The singer holds a single note, starting quite softly; softly enough that her sound dissolves into the sound of the other instrument(s).  Next, in a very controlled manner, the singer gradually increases the loudness of their note, but at all times with the goal of still feeling that their sound has dissolved in the general pool of sounds.  Even at its loudest, the note should be so clearly mixed in with the accompanying sounds that the singer remains almost unaware of the separateness of their own sound.4

When working with a chorus, I use the same technique: every individual singer dissolves their voice into the pool of sound created by all their section members en masse.  Sometimes I will ‘build this up’ by starting with just one singer, adding a second, adding a third, etc.  The goal is to remain a single sound, with no hint (even with different rates and widths of vibrato) to suggest there is more than one singer.  The result is a surprisingly pure and rich sound!

1 Let me give you an exaggerated example.  In acoustics, each semitone (for instance C to C-sharp) is divided into 100 smaller units or “cents”.  Consider a person singing a chromatic scale upwards starting on middle C.  To get to the exact pitch of the C#, the interval between the C and the C-sharp must be 100 cents.  If it is five cents short (95 cents), the pitch of the C# is going to sound fairly correct (it is off by 5 percent of a semitone).  But let’s see what happens if they continue singing half steps that are just 95 cents wide.  The C is in tune.  The C# is five cents flat. The D is ten cents flat.  The D# is fifteen cents flat.  A difference in fifteen cents is very noticeable to the average listener’s ear.  If they go on to E and then F, the “F” will be 25 cents flat and by the end of an octave the final “C” will be twelve times five, or sixty cents flat.  Ten cents more than a quarter tone.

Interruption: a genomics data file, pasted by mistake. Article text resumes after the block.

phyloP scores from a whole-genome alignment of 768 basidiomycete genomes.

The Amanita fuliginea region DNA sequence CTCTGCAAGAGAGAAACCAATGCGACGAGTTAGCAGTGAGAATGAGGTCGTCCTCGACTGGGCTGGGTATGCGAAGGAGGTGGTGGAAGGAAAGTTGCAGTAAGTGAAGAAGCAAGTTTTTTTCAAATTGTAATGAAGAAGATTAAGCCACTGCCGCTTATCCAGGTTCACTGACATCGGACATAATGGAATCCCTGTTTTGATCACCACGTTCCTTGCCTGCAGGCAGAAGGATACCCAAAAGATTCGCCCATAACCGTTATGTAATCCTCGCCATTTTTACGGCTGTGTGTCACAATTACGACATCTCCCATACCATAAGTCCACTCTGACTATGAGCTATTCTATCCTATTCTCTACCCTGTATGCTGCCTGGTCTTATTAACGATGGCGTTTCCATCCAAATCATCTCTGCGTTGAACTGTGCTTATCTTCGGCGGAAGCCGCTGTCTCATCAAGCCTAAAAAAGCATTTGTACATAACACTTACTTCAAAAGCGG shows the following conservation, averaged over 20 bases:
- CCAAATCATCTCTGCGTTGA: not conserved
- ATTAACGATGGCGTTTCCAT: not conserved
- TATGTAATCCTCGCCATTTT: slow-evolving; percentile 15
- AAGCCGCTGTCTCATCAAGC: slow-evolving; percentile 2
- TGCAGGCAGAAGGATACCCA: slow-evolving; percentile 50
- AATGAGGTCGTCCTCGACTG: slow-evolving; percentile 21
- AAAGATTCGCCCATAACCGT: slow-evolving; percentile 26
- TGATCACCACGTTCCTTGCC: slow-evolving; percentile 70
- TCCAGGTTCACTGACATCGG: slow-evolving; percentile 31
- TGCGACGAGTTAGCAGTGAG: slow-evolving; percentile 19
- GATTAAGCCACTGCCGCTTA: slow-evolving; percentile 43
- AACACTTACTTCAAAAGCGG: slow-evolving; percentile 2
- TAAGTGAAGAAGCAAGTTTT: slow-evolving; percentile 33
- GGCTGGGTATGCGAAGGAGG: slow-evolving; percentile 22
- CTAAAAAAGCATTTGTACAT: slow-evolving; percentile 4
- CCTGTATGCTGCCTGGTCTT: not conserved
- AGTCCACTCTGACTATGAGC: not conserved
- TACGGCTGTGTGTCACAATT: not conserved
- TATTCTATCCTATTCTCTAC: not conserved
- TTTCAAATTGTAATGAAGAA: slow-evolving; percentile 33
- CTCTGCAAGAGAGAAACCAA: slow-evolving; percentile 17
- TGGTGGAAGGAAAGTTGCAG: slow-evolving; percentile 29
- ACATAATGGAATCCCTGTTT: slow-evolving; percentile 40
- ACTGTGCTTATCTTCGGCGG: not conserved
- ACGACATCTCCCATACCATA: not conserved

2 If the chord is tonal, then it is helpful for the singer to know whether the note they are singing is the root note, the third, the fifth (or the seventh) of the chord.  If none of these is the case, then the singer should be finely aware of the exact out of tune-ness  of their note relative to the nearest note in the accompaniment.

3 A timbre that is that neither one nor the other but the combination of the two.